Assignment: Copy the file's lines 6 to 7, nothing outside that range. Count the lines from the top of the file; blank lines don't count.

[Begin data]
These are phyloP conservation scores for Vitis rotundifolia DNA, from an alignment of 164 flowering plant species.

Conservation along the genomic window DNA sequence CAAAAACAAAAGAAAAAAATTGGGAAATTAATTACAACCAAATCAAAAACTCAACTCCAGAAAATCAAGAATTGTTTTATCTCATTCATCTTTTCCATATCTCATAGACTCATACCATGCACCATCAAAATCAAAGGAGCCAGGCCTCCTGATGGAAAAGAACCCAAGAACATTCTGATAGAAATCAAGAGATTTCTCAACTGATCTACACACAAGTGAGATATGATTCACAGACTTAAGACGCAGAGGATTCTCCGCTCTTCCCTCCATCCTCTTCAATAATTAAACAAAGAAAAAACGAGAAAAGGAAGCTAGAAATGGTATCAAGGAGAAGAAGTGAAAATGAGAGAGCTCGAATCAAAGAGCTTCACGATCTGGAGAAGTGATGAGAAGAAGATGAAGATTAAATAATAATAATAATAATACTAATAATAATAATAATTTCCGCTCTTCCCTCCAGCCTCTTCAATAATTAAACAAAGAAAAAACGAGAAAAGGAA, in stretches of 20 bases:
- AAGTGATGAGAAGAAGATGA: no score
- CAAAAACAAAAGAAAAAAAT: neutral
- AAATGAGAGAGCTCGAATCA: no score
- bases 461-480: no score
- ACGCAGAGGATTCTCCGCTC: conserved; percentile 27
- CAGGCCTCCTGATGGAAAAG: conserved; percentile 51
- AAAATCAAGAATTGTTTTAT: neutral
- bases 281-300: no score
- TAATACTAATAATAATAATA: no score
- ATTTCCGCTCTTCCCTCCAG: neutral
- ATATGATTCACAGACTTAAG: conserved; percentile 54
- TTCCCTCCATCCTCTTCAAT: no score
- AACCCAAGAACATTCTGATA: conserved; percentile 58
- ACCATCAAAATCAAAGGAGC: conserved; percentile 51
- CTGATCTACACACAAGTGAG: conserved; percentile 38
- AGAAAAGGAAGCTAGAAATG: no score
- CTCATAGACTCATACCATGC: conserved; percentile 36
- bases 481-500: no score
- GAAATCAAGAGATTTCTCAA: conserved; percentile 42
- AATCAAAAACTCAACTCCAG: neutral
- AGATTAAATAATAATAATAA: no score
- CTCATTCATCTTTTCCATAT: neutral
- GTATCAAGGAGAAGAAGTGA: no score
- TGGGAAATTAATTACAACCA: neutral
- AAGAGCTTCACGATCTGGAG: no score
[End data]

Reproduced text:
- bases 461-480: no score
- ACGCAGAGGATTCTCCGCTC: conserved; percentile 27